Claiming that they “trivializ[e] the experiences of countless students,” more than 80 students at Yale Law School have leveled criticisms against arguments made by Yale Law School professor Jed Rubenfeld — published in The New York Times — critiquing universities’ sexual misconduct policies.

On Saturday, the Times published an op-ed by Rubenfeld titled “Mishandling Rape,” which argued that universities often have misguided strategies for crafting policies against sexual assault.

In the op-ed, Rubenfeld specifically argued against affirmative consent policies, claimed that universities are ill-equipped to adjudicate claims of sexual misconduct and suggested that universities shift their policies on alcohol in order to prevent sexual misconduct.

All three broad points drew sharp criticism in the letter, which began circulating on Sunday.

“In advancing his argument, Rubenfeld ultimately patronizes the advocates who have led the hard-fought battles for more responsive campus procedures, federal enforcement mechanisms, and affirmative consent standards,” the letter said. “Rubenfeld’s assessment is divorced from the facts of students’ lived experiences and from the law itself. Proposed solutions, disconnected from those realities, are not just wrong; they’re dangerous.”

The letter argued that Rubenfeld’s arguments misrepresent the role of alcohol in sexual violence on college campuses and wrongly suggest that victims of sexual assault seek “survivor privilege.” Ultimately, the letter argued, policies proposed by Rubenfeld would lead to less accountability for perpetrators.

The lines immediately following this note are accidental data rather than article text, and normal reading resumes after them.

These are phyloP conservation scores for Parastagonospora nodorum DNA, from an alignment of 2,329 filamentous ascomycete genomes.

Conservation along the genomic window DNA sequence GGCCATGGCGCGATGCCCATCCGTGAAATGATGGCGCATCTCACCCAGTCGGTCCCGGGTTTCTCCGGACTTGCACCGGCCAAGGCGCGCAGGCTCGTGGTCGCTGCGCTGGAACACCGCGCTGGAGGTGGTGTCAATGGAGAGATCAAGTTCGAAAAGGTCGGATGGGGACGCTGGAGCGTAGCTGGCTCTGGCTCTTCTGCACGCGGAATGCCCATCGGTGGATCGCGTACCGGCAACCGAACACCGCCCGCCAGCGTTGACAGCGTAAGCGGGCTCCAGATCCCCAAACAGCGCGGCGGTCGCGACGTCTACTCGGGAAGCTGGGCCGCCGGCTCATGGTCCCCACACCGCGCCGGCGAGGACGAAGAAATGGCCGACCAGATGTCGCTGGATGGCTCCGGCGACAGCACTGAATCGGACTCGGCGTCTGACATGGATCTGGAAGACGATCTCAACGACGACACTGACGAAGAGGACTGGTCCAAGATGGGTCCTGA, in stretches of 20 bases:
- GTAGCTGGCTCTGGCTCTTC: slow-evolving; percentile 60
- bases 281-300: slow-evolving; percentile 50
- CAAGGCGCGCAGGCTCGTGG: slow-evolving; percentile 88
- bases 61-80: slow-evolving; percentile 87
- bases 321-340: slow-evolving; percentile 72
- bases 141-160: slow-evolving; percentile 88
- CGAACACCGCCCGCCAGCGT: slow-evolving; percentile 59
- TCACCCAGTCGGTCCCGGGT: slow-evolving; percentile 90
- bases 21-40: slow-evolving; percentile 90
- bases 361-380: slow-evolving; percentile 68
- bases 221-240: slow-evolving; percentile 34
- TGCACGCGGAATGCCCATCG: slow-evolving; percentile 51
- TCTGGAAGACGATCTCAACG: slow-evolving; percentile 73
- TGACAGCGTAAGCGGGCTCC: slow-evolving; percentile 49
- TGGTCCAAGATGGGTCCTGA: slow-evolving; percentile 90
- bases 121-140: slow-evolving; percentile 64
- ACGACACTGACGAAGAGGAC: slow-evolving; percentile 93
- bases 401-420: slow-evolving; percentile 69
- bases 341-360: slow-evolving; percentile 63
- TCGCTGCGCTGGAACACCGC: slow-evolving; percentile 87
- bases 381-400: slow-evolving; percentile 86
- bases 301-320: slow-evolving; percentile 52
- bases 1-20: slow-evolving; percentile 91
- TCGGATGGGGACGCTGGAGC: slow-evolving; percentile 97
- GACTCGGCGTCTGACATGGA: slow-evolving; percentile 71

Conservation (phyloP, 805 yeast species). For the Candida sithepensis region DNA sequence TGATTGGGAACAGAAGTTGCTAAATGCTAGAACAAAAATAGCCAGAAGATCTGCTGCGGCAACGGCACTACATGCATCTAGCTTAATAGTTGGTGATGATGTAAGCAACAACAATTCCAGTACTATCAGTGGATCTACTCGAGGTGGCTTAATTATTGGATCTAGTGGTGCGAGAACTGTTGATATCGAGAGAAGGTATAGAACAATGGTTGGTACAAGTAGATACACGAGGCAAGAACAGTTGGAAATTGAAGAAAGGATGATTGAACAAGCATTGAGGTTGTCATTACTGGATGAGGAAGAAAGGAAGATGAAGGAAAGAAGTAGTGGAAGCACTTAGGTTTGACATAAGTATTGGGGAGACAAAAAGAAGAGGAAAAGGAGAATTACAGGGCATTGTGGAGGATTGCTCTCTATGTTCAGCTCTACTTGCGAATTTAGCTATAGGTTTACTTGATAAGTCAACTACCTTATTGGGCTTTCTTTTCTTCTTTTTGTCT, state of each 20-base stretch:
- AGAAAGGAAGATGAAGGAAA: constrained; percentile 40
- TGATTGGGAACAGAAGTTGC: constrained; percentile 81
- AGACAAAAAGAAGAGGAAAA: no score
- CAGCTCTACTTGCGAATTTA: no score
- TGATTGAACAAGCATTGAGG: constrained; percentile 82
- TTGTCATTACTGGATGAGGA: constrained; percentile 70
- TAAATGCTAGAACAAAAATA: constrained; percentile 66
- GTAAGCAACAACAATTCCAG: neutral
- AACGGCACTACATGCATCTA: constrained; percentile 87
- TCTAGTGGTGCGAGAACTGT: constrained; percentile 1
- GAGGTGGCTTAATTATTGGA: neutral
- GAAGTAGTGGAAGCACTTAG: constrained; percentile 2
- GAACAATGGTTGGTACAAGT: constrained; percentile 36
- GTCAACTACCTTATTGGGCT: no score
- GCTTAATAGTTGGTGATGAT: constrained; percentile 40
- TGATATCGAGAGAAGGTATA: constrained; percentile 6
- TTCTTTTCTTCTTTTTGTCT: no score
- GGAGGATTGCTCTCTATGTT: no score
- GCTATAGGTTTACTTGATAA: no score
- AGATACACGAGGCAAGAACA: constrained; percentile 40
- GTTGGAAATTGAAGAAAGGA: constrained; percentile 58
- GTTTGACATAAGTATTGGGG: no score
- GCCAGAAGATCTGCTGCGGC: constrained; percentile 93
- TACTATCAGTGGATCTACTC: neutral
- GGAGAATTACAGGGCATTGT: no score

In response to the letter, Rubenfeld said he would meet with students Tuesday night to answer questions and address concerns.

Students interviewed expressed various reasons for signing the letter.

“The op-ed continues to reinforce dangerous stereotypes, ignores or mischaracterizes important facts and well-developed lines of argument on this issue and is ultimately wrong on both the problem of and purpose of proposed solutions for addressing campus sexual misconduct,” said Megan Wachspress LAW ’15, who signed the letter.

Mitch Verboncoeur LAW ’17 said he first heard about the letter via email. Though he said he thought Rubenfeld had good intentions while writing the op-ed, he said he chose to sign the letter because he disagreed with Rubenfeld’s view of consent.

“Keeping the standard too low makes it so people have to be proactive about access to their body when it should be the opposite,” he said. “The default should not be you assume somebody is willing based on any number of cues.”

Verboncoeur said he also opposed Rubenfeld’s claim that a heightened definition of consent might lead some people to consider themselves victims when they are in fact not.

Andrea Katz LAW ’16, another signatory, said in an email that she disagreed with Rubenfeld’s discussion of consent. Katz argued that asking for and giving positive consent in sexual encounters should be encouraged, and that sexual autonomy should not be trivialized.

Though Katz said she agreed with Rubenfeld’s assertion that students need to be taught about bystander intervention, she added that she did not agree with Rubenfeld’s suggestion that campus sexual misconduct proceedings be more closely tied to the judicial system.

“I disagree with his jump to criminalizing campus rape and his move to bring in the police,” Katz said.

Katz said Julie Veroff LAW ’15 and Alexandra Brodsky LAW ’16, who could not be reached for comment, sent a message to “the Wall,” an online student forum, circulating the letter.

James Mandilk LAW ’17, who saw the letter on the Wall, said it has sparked the longest thread on the online forum that he has seen.

“It’s generated a lot of buzz [around campus],” he said.